State budget cuts threaten support for juvenile detainee transition
Stewart County is the latest community in Georgia to show up on a national ‘‘hot spot’’ list for high rates of COVID-19. That’s at least in part linked to an outbreak in the immigration detention center there. luoman/Getty Images
The leader of Georgia’s Department of Juvenile Justice said proposed cuts of about 150 vacant jobs in his department wouldn’t force him to change operations. After years of changes to state law under so-called criminal justice reform, his youth detention centers are about one-third vacant.
But some people worry that cutting the budget for the department and other agencies that help troubled young people avoid criminal activity would reverse those changes.
“Since criminal justice reform, we’ve seen a steady decline of our population of kids in custody,” said Georgia Department of Juvenile Justice Commissioner Tyrone Oliver.
And more youth are living in their community, under various levels of supervision.
About 1,200 youth are held in long-term or short-term custody, Oliver told a joint state House-Senate appropriations hearing earlier this month. That compares to about 1,800 youth in custody in 2013 when former Gov. Nathan Deal pressed for a major rewrite of Georgia’s juvenile justice code.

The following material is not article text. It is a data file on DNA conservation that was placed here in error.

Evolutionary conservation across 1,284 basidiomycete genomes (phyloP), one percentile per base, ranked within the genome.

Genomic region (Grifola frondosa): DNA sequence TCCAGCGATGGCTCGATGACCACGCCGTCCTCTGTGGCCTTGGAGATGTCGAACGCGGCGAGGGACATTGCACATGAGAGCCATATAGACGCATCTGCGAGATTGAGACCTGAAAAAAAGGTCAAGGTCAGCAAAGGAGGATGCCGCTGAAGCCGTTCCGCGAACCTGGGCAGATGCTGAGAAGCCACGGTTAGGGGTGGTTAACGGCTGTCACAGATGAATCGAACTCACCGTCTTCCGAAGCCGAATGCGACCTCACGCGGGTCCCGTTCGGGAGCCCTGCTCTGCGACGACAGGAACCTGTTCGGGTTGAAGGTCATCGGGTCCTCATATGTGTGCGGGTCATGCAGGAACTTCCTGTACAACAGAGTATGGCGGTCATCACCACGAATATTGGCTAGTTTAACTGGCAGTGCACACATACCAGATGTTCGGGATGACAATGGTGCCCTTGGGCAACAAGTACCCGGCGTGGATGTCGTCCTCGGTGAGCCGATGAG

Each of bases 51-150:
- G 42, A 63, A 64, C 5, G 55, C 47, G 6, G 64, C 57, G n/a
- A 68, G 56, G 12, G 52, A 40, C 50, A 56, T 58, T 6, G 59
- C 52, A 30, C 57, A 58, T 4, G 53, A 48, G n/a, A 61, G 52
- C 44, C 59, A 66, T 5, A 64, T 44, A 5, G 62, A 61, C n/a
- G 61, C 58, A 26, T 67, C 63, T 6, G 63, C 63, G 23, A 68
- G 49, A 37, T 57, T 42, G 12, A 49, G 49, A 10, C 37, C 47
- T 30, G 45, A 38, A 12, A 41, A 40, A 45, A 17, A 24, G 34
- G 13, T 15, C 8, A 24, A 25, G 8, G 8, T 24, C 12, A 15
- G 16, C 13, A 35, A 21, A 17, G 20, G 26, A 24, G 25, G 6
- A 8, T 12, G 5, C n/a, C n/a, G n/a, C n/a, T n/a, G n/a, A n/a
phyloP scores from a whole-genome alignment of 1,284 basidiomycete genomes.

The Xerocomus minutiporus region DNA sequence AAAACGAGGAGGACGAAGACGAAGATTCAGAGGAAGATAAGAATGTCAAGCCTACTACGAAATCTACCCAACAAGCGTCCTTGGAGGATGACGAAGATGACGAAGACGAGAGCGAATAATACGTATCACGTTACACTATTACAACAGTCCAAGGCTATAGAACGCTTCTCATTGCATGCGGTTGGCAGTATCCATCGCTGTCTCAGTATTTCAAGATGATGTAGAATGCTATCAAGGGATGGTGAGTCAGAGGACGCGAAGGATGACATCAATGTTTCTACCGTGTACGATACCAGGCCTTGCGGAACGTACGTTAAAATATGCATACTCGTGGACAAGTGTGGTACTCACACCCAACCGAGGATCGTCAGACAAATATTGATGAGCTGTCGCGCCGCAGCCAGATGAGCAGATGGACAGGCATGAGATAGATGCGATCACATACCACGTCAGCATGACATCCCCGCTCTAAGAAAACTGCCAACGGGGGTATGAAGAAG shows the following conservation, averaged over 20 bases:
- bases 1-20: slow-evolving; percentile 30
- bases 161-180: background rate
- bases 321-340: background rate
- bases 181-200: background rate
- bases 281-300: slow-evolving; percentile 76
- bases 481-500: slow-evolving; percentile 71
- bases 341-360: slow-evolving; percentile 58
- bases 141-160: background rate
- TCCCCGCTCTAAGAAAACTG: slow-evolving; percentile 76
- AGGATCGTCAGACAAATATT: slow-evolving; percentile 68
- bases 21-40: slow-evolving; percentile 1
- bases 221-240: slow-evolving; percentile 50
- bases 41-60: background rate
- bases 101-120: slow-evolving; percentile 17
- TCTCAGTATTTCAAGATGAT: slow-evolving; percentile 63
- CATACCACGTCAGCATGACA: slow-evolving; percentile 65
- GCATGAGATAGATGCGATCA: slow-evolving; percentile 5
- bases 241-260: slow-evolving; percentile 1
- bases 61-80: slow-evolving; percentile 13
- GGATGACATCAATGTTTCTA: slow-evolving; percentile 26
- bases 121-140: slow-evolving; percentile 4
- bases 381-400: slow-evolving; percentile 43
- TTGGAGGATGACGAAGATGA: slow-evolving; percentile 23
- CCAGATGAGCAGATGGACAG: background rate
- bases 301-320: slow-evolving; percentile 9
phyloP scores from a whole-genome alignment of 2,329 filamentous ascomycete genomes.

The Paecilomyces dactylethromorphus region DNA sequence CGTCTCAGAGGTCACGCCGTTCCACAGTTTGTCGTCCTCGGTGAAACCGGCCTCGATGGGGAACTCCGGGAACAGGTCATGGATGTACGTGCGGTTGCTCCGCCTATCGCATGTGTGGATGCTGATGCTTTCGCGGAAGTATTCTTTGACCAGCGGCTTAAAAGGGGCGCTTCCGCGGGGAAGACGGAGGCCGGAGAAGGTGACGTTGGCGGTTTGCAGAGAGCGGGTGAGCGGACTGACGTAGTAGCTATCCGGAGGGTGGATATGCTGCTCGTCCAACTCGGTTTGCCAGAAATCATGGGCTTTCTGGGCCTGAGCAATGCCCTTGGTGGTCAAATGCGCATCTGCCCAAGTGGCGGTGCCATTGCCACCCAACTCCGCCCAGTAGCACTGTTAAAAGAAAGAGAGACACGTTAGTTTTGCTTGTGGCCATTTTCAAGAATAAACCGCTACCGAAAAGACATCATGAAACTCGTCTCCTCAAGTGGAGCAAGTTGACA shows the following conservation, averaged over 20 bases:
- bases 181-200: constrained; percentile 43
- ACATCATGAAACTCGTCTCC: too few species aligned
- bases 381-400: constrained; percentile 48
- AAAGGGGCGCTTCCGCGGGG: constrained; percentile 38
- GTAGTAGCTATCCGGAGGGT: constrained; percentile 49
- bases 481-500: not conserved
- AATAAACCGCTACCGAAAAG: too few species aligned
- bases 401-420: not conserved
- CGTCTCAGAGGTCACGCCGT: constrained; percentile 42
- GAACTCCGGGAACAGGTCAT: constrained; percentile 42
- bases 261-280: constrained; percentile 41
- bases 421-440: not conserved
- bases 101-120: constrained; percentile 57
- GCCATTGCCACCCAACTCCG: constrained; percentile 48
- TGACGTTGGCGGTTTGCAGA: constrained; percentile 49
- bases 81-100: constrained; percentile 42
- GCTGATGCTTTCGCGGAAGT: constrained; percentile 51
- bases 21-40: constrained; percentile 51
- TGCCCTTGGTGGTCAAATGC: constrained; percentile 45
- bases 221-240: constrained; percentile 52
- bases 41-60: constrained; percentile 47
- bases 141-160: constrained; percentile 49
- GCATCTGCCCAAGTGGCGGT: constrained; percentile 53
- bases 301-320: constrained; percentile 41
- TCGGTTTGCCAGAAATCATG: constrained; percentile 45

That rewrite was one piece of the new approach to law and order policy over the past decade for both youth and adult offenders pushed through by the Georgia Council on Criminal Justice Reform. Deal, a former juvenile court judge, made the initiative a top priority soon after he took office with an aim to reserve incarceration for the most dangerous criminals.
Deal’s policies and spending priorities were designed to nudge youthful offenders deemed less threatening toward rehabilitation, through family counselling and therapy that pairs professionals with children to help them learn to cope at school, with peers and in other settings.
And it meant a change in philosophy, too: Some young people with lesser offenses are now candidates for support instead of youth detention, such as a child who persistently commits offenses that wouldn’t be a crime for a grown-up, like breaking curfew or skipping school.
A runaway, truant or curfew-breaker shouldn’t be treated the same as a kid who robbed somebody, argued supporters of Deal’s initiative. Instead, courts can review a Child in Need of Services case in a hearing that involves family. The goal is to find services to help the family to avoid future incarceration.
“So that’s really an effort to try to reach out to those youth that might become court-involved,” said state Rep. Mandi Ballinger, a Canton Republican who chairs the House Juvenile Justice Committee.
“But before they get court-involved, let’s see if we can’t give them some services, let’s see if we can address some of the issues that you’re having there before they go out and commit crimes,” Ballinger said.
The lower youth incarceration rate is part of the fruit of that new focus on services and support, she said.
About 10,000 juveniles in Georgia get some kind of support from community programs now, Oliver said.
Georgia has made steady progress since the 2013 juvenile justice rewrite, said Melissa Carter, executive director of the Barton Child Law and Policy Center at Emory University.